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Busting myths about timber construction

According to Dr Brand Wessels, chairperson of the Department of Forest and Wood Science at the University of Stellenbosch, the most common myths that circulate among the general public and even the professional trade about timber as a building material include: that using trees to manufacture products is not environmentally responsible; that wood structures are not as structurally safe and durable as steel and/or brick and mortar structures; and that wood structures are an obvious fire hazard.
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Plantations, not natural forests


The notion that using trees to manufacture products is environmentally irresponsible is related to perceptions around deforestation of natural forests. “There is a distinct difference between harvesting timber from sustainable and well-managed plantations and the deforestation and degradation of natural forests that should be protected. In South Africa, we use timber grown in responsibly managed plantations, which are like working factories with the sole purpose of growing timber in a controlled environment for the market. Managed by reputable bodies like the Forest Stewardship Council (FSC), these plantations are operated in line with the highest standards for ensuring sustainability,” says Dr Wessels.

Did you know? Recent studies show that tree planting and forest restoration are the most cost-effective strategies with the greatest potential of combatting global climate change.

Dr Phillip Crafford et al. recently published their findings on the role that timber can play in reducing the environmental footprint of the built environment. The study, titled "The potential of South African timber products to reduce the environmental impact of buildings", compares several roof truss systems of varying materials using a simplified life cycle assessment (LCA) approach. The study concludes that the timber roof truss systems showed a lower environmental impact across the board and “demonstrates the potential advantage of using local timber products to reduce the environmental impact of the truss and building industry in South Africa”.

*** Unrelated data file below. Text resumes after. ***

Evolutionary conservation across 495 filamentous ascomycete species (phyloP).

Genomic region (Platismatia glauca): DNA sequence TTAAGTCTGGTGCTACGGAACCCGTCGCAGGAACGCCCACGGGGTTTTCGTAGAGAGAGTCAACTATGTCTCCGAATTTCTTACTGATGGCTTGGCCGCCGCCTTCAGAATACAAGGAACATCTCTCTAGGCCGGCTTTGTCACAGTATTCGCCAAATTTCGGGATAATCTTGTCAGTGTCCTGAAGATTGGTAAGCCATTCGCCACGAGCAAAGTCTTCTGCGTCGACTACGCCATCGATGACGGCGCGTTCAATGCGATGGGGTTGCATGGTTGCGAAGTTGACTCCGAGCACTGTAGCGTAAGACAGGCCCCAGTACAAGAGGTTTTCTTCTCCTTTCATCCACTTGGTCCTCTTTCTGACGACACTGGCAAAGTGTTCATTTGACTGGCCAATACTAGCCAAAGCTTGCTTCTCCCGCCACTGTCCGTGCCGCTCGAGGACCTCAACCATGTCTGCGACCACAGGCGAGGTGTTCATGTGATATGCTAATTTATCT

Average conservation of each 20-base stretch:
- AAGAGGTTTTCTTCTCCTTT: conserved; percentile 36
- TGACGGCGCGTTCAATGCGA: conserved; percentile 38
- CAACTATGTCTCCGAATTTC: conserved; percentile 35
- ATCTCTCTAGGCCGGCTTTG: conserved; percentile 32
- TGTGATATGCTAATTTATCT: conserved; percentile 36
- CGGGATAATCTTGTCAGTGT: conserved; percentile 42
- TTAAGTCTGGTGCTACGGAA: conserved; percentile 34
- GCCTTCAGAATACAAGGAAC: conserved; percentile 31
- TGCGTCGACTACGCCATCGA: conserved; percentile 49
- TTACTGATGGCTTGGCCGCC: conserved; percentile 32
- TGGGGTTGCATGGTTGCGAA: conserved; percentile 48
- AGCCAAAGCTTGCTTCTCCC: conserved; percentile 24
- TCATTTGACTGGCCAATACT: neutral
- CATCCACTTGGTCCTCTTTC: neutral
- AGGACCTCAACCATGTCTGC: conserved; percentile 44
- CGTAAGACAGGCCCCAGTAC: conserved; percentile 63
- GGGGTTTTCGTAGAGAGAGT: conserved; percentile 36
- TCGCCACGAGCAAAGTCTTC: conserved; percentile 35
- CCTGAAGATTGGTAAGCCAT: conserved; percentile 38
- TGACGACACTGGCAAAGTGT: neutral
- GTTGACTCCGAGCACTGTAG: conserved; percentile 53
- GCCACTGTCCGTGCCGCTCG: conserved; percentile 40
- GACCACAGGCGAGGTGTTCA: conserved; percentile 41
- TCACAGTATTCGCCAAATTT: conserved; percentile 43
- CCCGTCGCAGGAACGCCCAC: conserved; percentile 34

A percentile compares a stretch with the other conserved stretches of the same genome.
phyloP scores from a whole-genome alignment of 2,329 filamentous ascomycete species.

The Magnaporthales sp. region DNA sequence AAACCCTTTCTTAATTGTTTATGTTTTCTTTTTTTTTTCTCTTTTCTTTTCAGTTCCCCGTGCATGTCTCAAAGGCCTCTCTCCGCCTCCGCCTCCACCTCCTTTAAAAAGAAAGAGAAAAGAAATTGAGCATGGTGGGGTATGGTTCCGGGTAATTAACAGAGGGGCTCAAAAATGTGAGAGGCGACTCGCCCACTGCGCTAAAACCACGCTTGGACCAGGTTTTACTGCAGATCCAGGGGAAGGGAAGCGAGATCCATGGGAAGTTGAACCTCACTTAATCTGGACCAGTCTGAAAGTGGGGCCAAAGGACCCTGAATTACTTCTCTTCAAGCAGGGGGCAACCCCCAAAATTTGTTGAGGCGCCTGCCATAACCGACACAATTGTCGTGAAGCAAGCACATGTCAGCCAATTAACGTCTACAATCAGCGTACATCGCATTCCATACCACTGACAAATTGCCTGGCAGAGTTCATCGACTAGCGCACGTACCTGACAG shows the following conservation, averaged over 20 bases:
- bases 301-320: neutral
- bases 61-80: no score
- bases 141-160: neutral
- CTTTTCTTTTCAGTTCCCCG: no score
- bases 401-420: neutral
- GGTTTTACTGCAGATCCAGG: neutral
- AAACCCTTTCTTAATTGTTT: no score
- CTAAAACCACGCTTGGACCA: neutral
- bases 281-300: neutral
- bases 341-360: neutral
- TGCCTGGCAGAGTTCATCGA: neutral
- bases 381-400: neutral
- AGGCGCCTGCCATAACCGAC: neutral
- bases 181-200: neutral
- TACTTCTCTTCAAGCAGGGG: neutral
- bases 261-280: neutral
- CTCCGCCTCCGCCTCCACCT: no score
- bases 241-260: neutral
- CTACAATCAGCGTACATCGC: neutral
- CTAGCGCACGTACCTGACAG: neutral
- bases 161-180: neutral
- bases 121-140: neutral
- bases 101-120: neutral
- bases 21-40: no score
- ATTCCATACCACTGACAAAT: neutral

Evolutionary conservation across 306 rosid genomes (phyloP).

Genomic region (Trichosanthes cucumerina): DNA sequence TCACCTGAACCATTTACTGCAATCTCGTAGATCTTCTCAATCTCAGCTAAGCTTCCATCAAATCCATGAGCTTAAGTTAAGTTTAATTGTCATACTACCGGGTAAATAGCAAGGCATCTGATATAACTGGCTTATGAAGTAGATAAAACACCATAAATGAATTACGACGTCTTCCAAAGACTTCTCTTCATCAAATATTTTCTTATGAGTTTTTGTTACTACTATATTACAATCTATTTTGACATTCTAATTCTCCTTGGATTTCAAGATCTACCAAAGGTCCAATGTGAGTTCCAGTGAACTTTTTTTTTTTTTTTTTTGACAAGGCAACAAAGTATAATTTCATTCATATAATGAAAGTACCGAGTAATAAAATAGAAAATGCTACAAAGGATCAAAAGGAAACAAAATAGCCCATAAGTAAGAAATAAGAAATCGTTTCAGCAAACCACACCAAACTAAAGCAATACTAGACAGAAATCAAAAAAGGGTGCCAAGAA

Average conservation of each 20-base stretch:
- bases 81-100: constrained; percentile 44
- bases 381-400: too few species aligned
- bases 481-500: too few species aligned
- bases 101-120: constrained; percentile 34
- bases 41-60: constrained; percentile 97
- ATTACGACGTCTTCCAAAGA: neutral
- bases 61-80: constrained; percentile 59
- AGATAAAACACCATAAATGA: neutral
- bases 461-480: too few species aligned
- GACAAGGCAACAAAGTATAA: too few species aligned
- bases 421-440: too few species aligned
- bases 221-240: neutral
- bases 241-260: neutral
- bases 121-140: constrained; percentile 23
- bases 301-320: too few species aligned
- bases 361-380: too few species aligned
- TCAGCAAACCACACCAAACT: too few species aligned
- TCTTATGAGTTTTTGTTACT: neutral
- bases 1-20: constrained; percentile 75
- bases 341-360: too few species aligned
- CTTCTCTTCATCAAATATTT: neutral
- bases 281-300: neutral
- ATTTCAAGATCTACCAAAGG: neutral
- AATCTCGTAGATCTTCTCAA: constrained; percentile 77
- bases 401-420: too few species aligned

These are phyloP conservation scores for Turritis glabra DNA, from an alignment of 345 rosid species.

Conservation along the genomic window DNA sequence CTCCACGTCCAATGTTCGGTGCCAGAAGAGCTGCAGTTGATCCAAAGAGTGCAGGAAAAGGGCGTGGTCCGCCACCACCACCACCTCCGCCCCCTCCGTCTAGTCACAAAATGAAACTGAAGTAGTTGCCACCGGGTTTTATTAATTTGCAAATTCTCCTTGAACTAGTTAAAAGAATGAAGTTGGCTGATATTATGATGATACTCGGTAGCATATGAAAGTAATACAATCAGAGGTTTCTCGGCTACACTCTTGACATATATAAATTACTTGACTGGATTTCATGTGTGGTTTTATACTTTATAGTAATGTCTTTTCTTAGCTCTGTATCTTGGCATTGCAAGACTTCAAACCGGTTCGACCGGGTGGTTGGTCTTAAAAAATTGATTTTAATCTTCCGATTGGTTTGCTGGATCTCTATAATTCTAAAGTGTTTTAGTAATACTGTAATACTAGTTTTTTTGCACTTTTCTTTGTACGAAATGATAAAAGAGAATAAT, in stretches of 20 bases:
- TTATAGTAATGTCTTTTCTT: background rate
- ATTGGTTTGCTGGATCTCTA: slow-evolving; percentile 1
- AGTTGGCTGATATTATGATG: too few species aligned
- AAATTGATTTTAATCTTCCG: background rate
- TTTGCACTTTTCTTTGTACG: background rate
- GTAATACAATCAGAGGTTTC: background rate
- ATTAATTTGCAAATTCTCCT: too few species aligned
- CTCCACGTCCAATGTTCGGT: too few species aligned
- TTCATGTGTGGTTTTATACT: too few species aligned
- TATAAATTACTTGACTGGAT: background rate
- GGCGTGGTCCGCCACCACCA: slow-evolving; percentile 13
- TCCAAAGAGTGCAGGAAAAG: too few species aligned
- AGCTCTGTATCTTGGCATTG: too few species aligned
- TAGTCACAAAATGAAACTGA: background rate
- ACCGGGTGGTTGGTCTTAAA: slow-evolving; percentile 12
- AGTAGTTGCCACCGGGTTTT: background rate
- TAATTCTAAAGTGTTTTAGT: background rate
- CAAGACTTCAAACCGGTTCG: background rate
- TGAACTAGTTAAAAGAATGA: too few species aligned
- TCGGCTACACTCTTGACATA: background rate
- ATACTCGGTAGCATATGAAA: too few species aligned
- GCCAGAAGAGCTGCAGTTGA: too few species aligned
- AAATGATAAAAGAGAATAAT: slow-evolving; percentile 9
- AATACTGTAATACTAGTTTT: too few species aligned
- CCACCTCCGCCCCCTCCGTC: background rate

Strength and durability


Contrary to the misconception that timber structures are not structurally safe and durable, timber has a higher strength-to-weight ratio than either steel or brick and mortar. “This misconception may be linked to perceptions around low-cost, poorly built informal housing of wood,” says Dr Wessels, adding, “To the contrary, in some applications, such as for housing in earthquake-prone areas, wood is preferred above other materials. There are structures that are 1,200 years old in Japan (an earthquake-prone country), which attest to the material’s durability and strength. As with any other material, a well-designed and built wood structure will last a lifetime; conversely, a poorly designed and built structure – of any material – will not endure.”

According to Amanda Obbes, general manager of the Institute for Timber Construction South Africa (ITC-SA), timber frame construction is a standard construction methodology under the National Building Regulations (NBR), which provide the necessary building codes for the manufacture and construction of safe, legal and durable structures that are built to standard.

Timber under fire conditions


According to the ITC-SA, structural timber for roofing is both commonplace and performs well under fire conditions. As with every aspect of building, timber roof trusses must be manufactured and erected in line with the National Building Regulations and SANS 10400, which provide for fire safety. Building regulations, set in place by bodies such as the South African Bureau of Standards (SABS) after extensive research and consultation with industry experts, consider all aspects of a given building material’s composition and properties to ensure that it meets the same safety and performance standard as any other building material in the same application.